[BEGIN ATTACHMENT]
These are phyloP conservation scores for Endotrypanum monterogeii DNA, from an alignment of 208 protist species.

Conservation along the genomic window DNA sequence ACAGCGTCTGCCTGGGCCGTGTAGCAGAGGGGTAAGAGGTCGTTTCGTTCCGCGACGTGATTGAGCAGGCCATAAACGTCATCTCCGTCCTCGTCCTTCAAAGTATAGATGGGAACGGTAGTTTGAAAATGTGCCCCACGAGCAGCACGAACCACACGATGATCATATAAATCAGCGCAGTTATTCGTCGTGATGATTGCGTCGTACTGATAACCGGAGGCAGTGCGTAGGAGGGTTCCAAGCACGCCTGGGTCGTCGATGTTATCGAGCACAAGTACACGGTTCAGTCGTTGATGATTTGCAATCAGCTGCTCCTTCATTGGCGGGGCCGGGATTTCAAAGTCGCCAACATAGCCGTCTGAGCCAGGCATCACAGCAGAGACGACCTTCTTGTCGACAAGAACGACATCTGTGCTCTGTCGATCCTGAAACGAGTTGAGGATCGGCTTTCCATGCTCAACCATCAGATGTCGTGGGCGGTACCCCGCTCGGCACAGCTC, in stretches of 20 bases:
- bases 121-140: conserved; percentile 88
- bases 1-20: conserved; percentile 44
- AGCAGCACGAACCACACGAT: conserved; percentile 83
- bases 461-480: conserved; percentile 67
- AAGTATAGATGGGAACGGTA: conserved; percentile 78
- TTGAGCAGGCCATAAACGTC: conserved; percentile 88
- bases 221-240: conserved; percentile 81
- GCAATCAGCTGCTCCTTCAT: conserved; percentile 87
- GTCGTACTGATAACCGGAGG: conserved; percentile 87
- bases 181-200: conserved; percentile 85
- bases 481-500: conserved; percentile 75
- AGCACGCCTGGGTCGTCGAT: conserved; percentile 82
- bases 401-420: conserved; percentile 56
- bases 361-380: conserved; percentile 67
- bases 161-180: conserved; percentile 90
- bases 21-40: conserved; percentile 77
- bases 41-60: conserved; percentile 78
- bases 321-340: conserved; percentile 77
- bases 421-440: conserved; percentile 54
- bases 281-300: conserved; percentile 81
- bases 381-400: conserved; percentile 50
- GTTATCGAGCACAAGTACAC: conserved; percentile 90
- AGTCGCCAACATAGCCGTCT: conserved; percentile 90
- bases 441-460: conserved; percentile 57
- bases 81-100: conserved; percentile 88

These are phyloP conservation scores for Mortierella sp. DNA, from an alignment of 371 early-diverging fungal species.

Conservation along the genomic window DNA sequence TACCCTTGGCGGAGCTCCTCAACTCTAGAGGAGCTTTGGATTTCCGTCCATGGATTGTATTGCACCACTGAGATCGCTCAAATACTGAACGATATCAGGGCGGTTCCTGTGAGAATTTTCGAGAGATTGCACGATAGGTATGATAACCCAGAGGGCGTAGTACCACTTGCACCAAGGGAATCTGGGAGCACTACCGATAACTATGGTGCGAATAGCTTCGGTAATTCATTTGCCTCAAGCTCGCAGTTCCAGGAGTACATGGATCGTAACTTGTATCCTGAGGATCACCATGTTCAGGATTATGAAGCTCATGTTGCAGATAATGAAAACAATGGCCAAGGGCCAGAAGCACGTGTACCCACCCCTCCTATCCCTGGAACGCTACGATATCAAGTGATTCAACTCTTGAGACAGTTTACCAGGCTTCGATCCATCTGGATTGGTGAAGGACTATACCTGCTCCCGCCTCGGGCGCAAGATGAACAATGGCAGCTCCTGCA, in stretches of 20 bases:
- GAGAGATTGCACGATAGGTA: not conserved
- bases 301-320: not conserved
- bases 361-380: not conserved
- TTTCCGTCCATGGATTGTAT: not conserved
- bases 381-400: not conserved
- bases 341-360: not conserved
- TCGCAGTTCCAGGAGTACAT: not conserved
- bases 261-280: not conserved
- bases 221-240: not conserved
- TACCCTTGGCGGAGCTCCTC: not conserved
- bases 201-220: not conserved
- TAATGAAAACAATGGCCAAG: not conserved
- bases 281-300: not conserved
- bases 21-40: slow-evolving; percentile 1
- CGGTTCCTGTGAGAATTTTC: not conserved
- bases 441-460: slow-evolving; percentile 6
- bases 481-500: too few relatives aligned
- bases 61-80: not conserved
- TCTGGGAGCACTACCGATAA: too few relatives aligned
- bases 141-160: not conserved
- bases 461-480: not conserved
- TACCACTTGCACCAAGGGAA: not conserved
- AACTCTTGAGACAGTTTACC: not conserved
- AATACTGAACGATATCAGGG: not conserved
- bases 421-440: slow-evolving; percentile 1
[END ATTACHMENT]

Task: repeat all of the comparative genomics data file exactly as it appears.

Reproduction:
These are phyloP conservation scores for Endotrypanum monterogeii DNA, from an alignment of 208 protist species.

Conservation along the genomic window DNA sequence ACAGCGTCTGCCTGGGCCGTGTAGCAGAGGGGTAAGAGGTCGTTTCGTTCCGCGACGTGATTGAGCAGGCCATAAACGTCATCTCCGTCCTCGTCCTTCAAAGTATAGATGGGAACGGTAGTTTGAAAATGTGCCCCACGAGCAGCACGAACCACACGATGATCATATAAATCAGCGCAGTTATTCGTCGTGATGATTGCGTCGTACTGATAACCGGAGGCAGTGCGTAGGAGGGTTCCAAGCACGCCTGGGTCGTCGATGTTATCGAGCACAAGTACACGGTTCAGTCGTTGATGATTTGCAATCAGCTGCTCCTTCATTGGCGGGGCCGGGATTTCAAAGTCGCCAACATAGCCGTCTGAGCCAGGCATCACAGCAGAGACGACCTTCTTGTCGACAAGAACGACATCTGTGCTCTGTCGATCCTGAAACGAGTTGAGGATCGGCTTTCCATGCTCAACCATCAGATGTCGTGGGCGGTACCCCGCTCGGCACAGCTC, in stretches of 20 bases:
- bases 121-140: conserved; percentile 88
- bases 1-20: conserved; percentile 44
- AGCAGCACGAACCACACGAT: conserved; percentile 83
- bases 461-480: conserved; percentile 67
- AAGTATAGATGGGAACGGTA: conserved; percentile 78
- TTGAGCAGGCCATAAACGTC: conserved; percentile 88
- bases 221-240: conserved; percentile 81
- GCAATCAGCTGCTCCTTCAT: conserved; percentile 87
- GTCGTACTGATAACCGGAGG: conserved; percentile 87
- bases 181-200: conserved; percentile 85
- bases 481-500: conserved; percentile 75
- AGCACGCCTGGGTCGTCGAT: conserved; percentile 82
- bases 401-420: conserved; percentile 56
- bases 361-380: conserved; percentile 67
- bases 161-180: conserved; percentile 90
- bases 21-40: conserved; percentile 77
- bases 41-60: conserved; percentile 78
- bases 321-340: conserved; percentile 77
- bases 421-440: conserved; percentile 54
- bases 281-300: conserved; percentile 81
- bases 381-400: conserved; percentile 50
- GTTATCGAGCACAAGTACAC: conserved; percentile 90
- AGTCGCCAACATAGCCGTCT: conserved; percentile 90
- bases 441-460: conserved; percentile 57
- bases 81-100: conserved; percentile 88

These are phyloP conservation scores for Mortierella sp. DNA, from an alignment of 371 early-diverging fungal species.

Conservation along the genomic window DNA sequence TACCCTTGGCGGAGCTCCTCAACTCTAGAGGAGCTTTGGATTTCCGTCCATGGATTGTATTGCACCACTGAGATCGCTCAAATACTGAACGATATCAGGGCGGTTCCTGTGAGAATTTTCGAGAGATTGCACGATAGGTATGATAACCCAGAGGGCGTAGTACCACTTGCACCAAGGGAATCTGGGAGCACTACCGATAACTATGGTGCGAATAGCTTCGGTAATTCATTTGCCTCAAGCTCGCAGTTCCAGGAGTACATGGATCGTAACTTGTATCCTGAGGATCACCATGTTCAGGATTATGAAGCTCATGTTGCAGATAATGAAAACAATGGCCAAGGGCCAGAAGCACGTGTACCCACCCCTCCTATCCCTGGAACGCTACGATATCAAGTGATTCAACTCTTGAGACAGTTTACCAGGCTTCGATCCATCTGGATTGGTGAAGGACTATACCTGCTCCCGCCTCGGGCGCAAGATGAACAATGGCAGCTCCTGCA, in stretches of 20 bases:
- GAGAGATTGCACGATAGGTA: not conserved
- bases 301-320: not conserved
- bases 361-380: not conserved
- TTTCCGTCCATGGATTGTAT: not conserved
- bases 381-400: not conserved
- bases 341-360: not conserved
- TCGCAGTTCCAGGAGTACAT: not conserved
- bases 261-280: not conserved
- bases 221-240: not conserved
- TACCCTTGGCGGAGCTCCTC: not conserved
- bases 201-220: not conserved
- TAATGAAAACAATGGCCAAG: not conserved
- bases 281-300: not conserved
- bases 21-40: slow-evolving; percentile 1
- CGGTTCCTGTGAGAATTTTC: not conserved
- bases 441-460: slow-evolving; percentile 6
- bases 481-500: too few relatives aligned
- bases 61-80: not conserved
- TCTGGGAGCACTACCGATAA: too few relatives aligned
- bases 141-160: not conserved
- bases 461-480: not conserved
- TACCACTTGCACCAAGGGAA: not conserved
- AACTCTTGAGACAGTTTACC: not conserved
- AATACTGAACGATATCAGGG: not conserved
- bases 421-440: slow-evolving; percentile 1